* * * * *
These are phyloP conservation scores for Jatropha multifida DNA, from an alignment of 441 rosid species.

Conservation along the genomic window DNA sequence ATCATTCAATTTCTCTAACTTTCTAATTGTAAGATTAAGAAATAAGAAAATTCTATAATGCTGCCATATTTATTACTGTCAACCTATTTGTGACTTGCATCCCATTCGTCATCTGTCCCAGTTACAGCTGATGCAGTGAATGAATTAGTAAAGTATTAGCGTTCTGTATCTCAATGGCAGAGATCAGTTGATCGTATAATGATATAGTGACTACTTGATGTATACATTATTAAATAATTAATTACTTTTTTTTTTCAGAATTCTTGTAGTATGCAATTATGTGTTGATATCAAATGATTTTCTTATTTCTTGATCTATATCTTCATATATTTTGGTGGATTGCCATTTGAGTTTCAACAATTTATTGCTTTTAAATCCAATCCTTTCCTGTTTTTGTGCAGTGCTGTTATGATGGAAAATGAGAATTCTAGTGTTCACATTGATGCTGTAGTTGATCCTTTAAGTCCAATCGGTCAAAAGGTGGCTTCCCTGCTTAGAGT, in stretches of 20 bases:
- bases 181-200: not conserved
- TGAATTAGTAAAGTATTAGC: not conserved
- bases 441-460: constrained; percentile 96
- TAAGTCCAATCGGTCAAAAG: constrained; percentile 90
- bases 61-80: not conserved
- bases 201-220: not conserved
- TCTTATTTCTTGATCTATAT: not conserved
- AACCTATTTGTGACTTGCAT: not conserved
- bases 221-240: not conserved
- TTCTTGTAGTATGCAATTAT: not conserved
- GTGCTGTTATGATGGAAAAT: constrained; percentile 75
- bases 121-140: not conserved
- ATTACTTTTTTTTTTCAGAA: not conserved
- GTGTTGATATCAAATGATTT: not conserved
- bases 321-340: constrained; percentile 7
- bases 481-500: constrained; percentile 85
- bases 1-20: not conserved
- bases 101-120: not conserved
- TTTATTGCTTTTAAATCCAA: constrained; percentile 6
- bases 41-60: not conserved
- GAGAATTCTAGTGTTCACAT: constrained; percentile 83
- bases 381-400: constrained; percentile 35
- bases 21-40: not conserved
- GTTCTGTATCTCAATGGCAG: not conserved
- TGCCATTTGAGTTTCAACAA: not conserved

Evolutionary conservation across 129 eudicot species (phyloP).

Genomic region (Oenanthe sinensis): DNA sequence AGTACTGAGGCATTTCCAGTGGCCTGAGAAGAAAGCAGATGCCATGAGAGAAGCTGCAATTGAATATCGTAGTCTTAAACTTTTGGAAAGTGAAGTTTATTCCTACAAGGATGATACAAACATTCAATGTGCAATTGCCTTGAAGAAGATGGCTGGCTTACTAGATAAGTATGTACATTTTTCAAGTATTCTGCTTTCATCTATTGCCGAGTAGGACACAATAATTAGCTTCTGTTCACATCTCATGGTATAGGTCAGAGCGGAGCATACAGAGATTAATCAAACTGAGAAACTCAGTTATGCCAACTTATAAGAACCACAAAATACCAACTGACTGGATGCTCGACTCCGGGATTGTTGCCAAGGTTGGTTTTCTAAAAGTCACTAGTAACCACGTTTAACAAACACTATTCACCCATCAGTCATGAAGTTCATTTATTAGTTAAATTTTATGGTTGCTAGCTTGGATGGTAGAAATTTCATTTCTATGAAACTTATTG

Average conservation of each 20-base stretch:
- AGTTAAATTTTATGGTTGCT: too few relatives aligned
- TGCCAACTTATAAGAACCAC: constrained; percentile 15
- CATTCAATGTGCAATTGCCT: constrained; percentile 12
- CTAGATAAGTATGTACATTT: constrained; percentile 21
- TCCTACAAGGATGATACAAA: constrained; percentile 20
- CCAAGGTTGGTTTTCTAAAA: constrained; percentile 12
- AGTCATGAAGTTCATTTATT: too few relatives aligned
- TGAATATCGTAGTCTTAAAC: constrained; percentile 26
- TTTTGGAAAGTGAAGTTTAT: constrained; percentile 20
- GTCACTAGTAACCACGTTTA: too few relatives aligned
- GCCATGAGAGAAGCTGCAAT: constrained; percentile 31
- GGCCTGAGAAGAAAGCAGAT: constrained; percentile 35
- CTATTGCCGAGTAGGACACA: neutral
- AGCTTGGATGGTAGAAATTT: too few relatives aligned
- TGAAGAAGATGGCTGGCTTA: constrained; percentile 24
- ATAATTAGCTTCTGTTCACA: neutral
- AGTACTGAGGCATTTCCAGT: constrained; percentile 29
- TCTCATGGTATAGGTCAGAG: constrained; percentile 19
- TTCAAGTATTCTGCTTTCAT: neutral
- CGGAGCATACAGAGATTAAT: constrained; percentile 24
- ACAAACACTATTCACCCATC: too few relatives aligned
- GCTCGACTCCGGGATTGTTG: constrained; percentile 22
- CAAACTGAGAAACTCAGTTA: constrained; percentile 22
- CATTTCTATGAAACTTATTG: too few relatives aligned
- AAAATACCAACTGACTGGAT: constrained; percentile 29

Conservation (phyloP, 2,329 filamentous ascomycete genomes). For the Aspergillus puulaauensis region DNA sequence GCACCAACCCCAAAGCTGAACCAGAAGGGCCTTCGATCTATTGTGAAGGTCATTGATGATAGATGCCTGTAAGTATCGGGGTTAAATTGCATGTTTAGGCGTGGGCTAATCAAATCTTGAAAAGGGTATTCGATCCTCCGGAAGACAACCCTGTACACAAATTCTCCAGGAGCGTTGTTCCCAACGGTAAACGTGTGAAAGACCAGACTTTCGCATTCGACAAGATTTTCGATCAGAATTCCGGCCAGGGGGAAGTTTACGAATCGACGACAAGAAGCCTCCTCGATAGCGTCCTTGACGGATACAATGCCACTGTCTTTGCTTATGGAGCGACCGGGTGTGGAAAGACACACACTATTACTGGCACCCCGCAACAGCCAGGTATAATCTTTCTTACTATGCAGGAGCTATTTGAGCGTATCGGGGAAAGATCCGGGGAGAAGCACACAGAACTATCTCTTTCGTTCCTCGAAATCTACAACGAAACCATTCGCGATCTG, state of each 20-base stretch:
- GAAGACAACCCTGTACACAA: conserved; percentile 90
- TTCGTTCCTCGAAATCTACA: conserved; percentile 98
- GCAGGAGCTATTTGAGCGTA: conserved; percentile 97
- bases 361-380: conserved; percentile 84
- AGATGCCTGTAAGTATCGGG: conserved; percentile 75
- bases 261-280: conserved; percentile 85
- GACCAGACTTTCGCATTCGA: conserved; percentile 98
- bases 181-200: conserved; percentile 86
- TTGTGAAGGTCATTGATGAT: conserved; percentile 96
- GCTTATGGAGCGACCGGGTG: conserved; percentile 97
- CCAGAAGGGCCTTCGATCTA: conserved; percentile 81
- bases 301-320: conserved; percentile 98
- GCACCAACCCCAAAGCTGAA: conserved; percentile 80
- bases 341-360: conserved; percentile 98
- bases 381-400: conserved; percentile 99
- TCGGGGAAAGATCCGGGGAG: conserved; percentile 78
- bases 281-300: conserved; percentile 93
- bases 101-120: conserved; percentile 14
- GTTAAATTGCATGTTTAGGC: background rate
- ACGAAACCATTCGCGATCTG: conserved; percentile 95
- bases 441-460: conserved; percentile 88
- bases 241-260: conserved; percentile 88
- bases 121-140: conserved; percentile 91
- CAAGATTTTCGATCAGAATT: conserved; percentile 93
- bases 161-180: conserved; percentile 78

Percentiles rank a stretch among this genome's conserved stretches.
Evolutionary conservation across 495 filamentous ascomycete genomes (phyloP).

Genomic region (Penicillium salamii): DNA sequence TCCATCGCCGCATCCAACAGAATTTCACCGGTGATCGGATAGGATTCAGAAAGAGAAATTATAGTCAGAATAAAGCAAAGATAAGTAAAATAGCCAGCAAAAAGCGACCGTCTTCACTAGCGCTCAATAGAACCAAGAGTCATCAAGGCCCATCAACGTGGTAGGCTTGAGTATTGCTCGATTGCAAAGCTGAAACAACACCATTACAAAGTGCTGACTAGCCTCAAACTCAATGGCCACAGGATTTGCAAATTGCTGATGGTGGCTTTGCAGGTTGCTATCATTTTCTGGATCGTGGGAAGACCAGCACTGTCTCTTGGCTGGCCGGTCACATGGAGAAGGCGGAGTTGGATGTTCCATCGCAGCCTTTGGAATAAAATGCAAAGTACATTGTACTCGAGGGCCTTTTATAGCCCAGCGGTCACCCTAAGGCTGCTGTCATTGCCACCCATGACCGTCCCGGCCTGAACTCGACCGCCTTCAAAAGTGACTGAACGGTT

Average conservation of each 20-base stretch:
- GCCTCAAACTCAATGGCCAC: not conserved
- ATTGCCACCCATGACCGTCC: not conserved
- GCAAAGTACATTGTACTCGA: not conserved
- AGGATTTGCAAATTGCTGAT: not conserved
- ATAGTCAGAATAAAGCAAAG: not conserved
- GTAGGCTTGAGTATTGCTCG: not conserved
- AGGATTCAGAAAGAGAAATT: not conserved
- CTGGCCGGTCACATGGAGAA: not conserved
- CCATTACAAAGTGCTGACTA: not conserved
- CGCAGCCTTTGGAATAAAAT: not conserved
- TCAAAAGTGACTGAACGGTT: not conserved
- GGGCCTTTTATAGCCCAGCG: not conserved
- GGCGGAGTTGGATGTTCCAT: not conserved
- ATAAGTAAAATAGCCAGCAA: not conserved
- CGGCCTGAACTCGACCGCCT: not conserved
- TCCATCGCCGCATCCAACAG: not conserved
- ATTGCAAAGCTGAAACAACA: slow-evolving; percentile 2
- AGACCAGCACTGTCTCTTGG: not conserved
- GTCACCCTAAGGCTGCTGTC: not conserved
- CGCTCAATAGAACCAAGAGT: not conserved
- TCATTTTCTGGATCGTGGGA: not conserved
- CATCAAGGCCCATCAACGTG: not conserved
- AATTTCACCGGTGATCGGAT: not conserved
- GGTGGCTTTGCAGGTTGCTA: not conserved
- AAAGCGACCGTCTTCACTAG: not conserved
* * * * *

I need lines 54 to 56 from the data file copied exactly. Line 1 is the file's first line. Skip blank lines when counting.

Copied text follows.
- CATTTCTATGAAACTTATTG: too few relatives aligned
- AAAATACCAACTGACTGGAT: constrained; percentile 29

Conservation (phyloP, 2,329 filamentous ascomycete genomes). For the Aspergillus puulaauensis region DNA sequence GCACCAACCCCAAAGCTGAACCAGAAGGGCCTTCGATCTATTGTGAAGGTCATTGATGATAGATGCCTGTAAGTATCGGGGTTAAATTGCATGTTTAGGCGTGGGCTAATCAAATCTTGAAAAGGGTATTCGATCCTCCGGAAGACAACCCTGTACACAAATTCTCCAGGAGCGTTGTTCCCAACGGTAAACGTGTGAAAGACCAGACTTTCGCATTCGACAAGATTTTCGATCAGAATTCCGGCCAGGGGGAAGTTTACGAATCGACGACAAGAAGCCTCCTCGATAGCGTCCTTGACGGATACAATGCCACTGTCTTTGCTTATGGAGCGACCGGGTGTGGAAAGACACACACTATTACTGGCACCCCGCAACAGCCAGGTATAATCTTTCTTACTATGCAGGAGCTATTTGAGCGTATCGGGGAAAGATCCGGGGAGAAGCACACAGAACTATCTCTTTCGTTCCTCGAAATCTACAACGAAACCATTCGCGATCTG, state of each 20-base stretch: